Fitness Sector Can Play a Key Role in Dementia Prevention

As more studies link exercise with reduced risk of developing dementia, the question becomes, “What role can health clubs play in helping their communities stay physically and mentally fit?”

Most people have either been directly affected by dementia or know someone who has. When someone suffers from this cognitive disorder, an often gradual long-term decrease in their ability to think has a severe negative impact on their daily functioning.

According to the World Health Organization (WHO), 50 million people currently have dementia, and there are 10 million new cases added every year.

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What Causes Dementia?

Dementia is not any one disease, but rather dementia is diagnosed when at least two brain functions—such as memory and judgement—are impaired. There are many causes of dementia, ranging from diseases like Parkinson’s to brain injury. However, the WHO estimates around 60-70% of those 50 million dementia cases are caused by Alzheimer’s disease, and WHO Director-General Dr. Tedros Adhanom Ghebreyesus predicts the number of people with dementia will triple in the next 30 years.

Is There a Cure for Dementia?

There is currently no cure for dementia, but depending on the situation, some symptoms may be reversible. For example, memory loss related to a traumatic brain injury. But in most cases, dementia symptoms are progressive, and the physical, psychological, and social toll on persons with dementia, their caregivers, and their community is enormous.

In May, the WHO released guidelines identifying key interventions that can help reduce the risk of cognitive decline and the onset of dementia. These guidelines include:

  • leading a more physically active lifestyle,
  • maintaining a healthy weight,
  • limiting alcohol consumption,
  • eating a healthy diet, and
  • keeping blood pressure, blood glucose, and cholesterol in check.

3 Studies Linking Exercise to Reduced Risk of Dementia

Physical and Cognitive Activities Linked to Lower Odds of Developing Dementia

The journal Neurology published a study that found that both physical and cognitive activities (which includes artistic pursuits, intellectual activities, and club activities among others) in midlife were linked to lower odds of developing dementia later in life. The study followed 800 women over 44 years.

“Physical and cognitive activities in midlife were linked to lower odds of developing dementia later in life.”

Less Active People May Have an Increased Risk of Dementia

The Journals of Gerontology published a study using data from the Framingham Heart Study—formerly the National Heart Institute—found that over time, the least active 20% of people had a higher risk of having dementia than their more active peers. However, this link between exercise and dementia risk was limited to those who did not carry the high-risk gene associated with late-onset Alzheimer’s. The study looked at data from 3,714 people.

Increasing Exercise Capacity Reduced Dementia Risk

Research published in the Mayo Clinic Proceedings found an 8% reduction in dementia risk for every one metabolic equivalent (MET) increase in exercise capacity. MET is the estimation calories a person burns during physical activity relative to the mass of that person. An individual’s resting metabolic rate is considered one MET. The study analyzed data on over 6,100 veterans over 10 years.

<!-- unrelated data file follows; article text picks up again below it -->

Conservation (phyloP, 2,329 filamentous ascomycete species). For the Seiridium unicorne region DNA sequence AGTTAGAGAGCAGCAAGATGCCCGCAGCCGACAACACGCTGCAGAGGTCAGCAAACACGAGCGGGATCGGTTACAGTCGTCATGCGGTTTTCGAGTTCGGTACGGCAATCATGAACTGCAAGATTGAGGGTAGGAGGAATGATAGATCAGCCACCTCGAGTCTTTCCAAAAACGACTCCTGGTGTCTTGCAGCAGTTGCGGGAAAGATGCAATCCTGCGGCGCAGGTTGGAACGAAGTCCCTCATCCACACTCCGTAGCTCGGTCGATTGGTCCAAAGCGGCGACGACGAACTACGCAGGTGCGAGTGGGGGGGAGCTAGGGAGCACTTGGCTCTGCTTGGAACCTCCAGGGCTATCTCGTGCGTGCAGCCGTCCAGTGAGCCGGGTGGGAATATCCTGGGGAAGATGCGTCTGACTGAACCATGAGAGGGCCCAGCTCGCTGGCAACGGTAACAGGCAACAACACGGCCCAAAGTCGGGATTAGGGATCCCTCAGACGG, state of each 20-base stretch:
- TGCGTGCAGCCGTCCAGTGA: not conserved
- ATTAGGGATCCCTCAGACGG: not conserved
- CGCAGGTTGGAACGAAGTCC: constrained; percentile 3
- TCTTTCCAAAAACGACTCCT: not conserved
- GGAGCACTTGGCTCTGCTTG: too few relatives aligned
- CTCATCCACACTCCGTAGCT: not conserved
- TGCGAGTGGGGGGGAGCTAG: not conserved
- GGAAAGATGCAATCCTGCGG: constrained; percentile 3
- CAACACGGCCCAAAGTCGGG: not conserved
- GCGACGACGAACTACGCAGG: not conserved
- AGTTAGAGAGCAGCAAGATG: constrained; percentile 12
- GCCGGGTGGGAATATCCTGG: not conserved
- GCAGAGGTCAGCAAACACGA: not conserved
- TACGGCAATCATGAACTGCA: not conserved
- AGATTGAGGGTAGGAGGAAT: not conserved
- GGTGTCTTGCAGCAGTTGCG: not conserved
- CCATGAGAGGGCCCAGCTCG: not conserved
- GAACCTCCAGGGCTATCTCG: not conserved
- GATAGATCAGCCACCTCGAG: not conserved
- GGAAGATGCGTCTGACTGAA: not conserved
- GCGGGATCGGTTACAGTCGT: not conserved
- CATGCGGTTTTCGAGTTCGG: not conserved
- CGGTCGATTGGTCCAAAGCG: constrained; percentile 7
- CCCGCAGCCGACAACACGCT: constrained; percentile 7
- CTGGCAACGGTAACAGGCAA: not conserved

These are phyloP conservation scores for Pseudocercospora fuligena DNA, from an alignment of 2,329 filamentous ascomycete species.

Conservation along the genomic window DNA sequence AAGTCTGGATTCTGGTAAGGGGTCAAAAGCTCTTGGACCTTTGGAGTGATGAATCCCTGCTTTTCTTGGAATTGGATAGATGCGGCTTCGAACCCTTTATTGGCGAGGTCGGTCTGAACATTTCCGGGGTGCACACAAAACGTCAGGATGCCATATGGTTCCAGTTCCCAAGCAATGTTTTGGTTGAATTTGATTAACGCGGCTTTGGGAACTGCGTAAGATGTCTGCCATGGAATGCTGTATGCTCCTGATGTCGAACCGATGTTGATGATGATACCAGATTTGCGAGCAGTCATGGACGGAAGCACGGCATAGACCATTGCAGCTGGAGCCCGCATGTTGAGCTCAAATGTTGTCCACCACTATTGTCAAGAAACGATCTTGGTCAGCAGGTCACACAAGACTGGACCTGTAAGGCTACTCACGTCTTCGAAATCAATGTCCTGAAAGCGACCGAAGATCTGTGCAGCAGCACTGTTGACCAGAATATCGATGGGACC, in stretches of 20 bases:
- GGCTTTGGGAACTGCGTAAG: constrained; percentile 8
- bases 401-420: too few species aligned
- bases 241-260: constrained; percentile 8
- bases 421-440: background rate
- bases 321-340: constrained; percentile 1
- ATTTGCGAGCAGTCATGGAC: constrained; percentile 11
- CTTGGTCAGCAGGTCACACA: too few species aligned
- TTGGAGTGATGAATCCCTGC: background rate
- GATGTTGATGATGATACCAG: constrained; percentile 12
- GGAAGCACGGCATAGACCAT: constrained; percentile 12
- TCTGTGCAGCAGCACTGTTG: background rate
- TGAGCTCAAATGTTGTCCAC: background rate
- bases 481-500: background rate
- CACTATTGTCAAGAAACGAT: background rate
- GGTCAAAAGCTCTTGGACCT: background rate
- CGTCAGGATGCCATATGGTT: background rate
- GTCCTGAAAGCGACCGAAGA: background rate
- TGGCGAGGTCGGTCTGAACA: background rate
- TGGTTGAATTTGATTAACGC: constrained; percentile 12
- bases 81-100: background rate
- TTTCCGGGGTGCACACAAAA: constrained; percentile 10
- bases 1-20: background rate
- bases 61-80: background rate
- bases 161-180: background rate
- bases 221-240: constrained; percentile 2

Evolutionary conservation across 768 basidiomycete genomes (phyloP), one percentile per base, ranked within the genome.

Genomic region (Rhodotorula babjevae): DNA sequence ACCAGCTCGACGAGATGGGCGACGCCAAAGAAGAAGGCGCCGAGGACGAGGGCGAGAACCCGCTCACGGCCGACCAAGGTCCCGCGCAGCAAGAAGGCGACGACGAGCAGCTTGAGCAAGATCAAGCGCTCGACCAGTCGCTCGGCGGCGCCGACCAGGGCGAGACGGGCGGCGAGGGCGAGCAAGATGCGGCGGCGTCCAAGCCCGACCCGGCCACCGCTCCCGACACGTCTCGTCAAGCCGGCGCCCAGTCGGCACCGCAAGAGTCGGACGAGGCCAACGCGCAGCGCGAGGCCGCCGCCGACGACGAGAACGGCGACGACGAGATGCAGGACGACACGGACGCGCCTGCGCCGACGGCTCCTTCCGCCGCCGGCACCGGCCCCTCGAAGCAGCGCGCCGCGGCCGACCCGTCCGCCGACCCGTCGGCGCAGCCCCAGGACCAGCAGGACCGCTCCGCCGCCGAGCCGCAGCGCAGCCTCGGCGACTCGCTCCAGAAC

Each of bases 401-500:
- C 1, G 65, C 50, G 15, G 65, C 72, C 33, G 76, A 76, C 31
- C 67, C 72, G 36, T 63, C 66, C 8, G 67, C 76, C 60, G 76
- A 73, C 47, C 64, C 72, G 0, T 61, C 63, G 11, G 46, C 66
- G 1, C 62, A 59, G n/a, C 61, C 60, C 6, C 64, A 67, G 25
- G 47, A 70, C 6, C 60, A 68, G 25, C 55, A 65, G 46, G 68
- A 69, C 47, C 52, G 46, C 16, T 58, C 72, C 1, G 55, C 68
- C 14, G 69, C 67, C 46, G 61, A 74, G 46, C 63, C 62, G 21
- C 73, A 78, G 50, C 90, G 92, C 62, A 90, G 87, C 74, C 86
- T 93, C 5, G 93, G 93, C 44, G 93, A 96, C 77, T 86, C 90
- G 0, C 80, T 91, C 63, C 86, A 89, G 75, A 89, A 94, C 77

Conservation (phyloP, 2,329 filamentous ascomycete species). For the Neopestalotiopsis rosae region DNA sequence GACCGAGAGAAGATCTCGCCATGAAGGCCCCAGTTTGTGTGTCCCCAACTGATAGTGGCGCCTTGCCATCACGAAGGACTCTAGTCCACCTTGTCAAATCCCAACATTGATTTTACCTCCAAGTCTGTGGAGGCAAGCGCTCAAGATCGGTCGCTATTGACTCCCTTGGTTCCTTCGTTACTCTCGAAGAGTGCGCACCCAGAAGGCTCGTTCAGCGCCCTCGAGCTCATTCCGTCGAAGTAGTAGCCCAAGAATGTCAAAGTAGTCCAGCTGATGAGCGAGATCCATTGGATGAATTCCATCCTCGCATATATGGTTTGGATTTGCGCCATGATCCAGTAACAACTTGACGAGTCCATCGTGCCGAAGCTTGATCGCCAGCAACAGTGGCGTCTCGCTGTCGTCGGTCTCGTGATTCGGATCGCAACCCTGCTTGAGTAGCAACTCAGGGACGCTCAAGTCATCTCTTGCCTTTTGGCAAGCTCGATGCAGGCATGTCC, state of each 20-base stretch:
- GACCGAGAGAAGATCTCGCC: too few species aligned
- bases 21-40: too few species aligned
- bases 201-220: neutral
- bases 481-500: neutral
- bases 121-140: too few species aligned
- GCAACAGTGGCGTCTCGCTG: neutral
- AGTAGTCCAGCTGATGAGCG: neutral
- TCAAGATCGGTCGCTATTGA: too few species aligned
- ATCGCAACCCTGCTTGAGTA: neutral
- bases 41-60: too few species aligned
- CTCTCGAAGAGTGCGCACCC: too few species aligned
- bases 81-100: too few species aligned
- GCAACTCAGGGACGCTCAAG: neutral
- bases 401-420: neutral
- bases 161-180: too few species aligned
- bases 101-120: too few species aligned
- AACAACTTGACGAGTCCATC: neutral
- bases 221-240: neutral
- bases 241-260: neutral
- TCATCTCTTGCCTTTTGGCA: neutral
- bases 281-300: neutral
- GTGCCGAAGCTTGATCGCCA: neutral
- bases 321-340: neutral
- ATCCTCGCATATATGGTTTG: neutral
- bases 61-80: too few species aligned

Health Club's Role in Preventing Dementia

Health clubs have a clear role in helping this and future generations of older adults hedge their bets against dementia. The WHO guidelines on dementia prevention emphasize living a healthy lifestyle. Something health clubs are well equipped to do to help their communities.

Fitness facilities are a great place to be physically active and build exercise capacity. Also, research has linked physical activity to lower blood pressure, better glucose control, and more favorable cholesterol numbers, all factors that the WHO says can help prevent dementia.

Many clubs also offer opportunities for cognitive activities—like social activities and games for older adults—which the Neurology study also linked with lower dementia risk.

In addition to offering a safe place to exercise, clubs help their members find and sustain healthy diets that work for them. Clubs that provide nutrition services with a registered dietitian help their members maintain control of their weight, blood sugar, blood glucose, and blood pressure.

To learn more about offering nutrition expertise in the club, check out The Important Role Diet & Nutrition Play at Your Gym or our e-book on Leveraging Nutrition Expertise at Your Health Club.

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Alexandra Black Larcom @ihrsagetactive

Alexandra Black Larcom, MPH, RD, LDN, is the Senior Manager of Health Promotion & Health Policy for IHRSA. She spends her days working on resources and projects that help IHRSA clubs offer effective health programs in their communities, and convincing lawmakers that policies promoting exercise are an excellent idea. Outside the office you'll most likely find Alex at the gym, running on the Charles River, or, in the fall, by a TV cheering on the Florida Gators.